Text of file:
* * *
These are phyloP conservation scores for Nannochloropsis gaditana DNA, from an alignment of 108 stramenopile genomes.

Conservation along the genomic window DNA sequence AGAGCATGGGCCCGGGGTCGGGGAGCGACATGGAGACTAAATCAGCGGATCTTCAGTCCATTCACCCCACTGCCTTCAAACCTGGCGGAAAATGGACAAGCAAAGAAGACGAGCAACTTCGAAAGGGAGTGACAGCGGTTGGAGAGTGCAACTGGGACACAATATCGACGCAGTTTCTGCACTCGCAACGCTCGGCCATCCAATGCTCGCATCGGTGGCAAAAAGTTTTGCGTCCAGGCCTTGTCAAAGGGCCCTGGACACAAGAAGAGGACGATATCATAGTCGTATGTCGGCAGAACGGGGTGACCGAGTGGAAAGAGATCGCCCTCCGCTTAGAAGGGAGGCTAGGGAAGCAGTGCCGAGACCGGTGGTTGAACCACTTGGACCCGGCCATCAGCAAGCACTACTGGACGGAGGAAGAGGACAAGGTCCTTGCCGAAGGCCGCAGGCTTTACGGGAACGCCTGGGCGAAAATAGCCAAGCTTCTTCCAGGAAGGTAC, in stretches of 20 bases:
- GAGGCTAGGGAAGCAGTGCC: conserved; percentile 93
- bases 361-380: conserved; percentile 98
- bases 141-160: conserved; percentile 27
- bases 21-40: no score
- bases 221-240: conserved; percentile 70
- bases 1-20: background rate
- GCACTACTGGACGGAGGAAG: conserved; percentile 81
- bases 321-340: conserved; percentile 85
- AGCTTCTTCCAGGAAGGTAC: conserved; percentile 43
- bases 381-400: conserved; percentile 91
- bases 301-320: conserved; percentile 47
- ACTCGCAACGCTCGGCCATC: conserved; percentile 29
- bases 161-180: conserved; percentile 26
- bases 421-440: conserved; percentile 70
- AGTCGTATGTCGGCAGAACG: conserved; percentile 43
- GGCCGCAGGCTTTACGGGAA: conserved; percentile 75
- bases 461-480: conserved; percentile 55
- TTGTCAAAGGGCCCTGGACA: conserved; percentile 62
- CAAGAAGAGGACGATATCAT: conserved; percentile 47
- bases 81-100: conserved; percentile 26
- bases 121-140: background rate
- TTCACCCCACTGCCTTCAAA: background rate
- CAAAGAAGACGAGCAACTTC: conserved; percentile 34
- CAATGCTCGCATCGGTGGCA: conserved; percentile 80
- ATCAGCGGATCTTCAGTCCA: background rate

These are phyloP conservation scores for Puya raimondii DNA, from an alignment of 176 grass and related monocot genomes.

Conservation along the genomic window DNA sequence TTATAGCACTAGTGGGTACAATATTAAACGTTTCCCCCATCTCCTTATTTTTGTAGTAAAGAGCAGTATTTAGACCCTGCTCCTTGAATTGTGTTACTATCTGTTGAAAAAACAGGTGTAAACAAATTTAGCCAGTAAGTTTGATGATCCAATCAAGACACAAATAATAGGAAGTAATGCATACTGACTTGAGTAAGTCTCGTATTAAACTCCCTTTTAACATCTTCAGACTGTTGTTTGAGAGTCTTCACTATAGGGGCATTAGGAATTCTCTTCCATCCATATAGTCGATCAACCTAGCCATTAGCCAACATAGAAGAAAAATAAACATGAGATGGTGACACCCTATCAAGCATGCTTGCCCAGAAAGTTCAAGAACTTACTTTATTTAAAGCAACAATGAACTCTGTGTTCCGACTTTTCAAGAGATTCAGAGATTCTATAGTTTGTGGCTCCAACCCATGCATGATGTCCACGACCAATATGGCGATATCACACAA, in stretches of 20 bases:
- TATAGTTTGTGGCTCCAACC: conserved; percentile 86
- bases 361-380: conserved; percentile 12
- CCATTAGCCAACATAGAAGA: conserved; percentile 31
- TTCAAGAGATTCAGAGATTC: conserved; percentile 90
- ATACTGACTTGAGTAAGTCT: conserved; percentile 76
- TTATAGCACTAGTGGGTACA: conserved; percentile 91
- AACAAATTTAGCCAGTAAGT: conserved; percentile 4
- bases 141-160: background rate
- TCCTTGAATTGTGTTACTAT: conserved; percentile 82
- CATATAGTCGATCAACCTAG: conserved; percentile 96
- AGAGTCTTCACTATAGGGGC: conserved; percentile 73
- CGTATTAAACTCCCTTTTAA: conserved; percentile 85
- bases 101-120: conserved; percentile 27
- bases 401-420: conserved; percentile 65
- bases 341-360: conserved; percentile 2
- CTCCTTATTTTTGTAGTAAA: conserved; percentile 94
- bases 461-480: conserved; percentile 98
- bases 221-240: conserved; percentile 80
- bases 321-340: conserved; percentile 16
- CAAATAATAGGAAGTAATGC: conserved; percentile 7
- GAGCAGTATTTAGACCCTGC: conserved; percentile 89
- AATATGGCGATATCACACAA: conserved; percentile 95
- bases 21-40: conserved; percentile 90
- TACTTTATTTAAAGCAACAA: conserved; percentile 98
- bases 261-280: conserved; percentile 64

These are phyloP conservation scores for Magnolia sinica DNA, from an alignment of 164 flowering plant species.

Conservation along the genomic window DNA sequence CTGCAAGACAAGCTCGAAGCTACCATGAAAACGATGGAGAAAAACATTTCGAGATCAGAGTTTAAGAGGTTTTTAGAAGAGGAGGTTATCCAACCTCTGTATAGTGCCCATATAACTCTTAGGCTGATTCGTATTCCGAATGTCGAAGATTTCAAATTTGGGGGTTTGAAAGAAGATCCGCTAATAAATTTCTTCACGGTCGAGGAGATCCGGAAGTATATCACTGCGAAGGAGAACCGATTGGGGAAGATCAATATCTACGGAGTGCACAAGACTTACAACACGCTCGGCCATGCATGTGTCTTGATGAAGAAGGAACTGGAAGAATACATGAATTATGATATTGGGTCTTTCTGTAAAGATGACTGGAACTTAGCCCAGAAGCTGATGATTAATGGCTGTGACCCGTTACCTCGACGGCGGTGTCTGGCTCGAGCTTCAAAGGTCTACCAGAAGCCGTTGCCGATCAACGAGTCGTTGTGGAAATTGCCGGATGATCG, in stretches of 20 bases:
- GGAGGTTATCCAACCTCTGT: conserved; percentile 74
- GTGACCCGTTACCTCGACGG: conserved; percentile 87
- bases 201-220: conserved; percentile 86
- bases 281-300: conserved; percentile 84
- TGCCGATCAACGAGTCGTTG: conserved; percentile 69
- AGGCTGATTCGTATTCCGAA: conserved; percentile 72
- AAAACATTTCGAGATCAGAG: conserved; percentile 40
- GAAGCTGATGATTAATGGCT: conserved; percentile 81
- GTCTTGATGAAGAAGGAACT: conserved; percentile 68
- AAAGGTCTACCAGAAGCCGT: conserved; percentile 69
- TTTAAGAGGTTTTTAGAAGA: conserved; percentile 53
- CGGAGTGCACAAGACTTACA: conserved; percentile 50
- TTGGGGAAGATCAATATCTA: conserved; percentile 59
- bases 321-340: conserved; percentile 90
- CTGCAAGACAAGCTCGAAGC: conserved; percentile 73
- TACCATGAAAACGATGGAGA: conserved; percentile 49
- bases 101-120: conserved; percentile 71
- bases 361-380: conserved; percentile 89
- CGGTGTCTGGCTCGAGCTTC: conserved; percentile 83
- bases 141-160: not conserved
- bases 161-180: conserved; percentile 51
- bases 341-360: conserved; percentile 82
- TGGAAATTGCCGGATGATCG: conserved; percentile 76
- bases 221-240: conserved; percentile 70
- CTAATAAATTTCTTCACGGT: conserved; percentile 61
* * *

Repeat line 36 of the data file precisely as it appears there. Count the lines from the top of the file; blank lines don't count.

- AACAAATTTAGCCAGTAAGT: conserved; percentile 4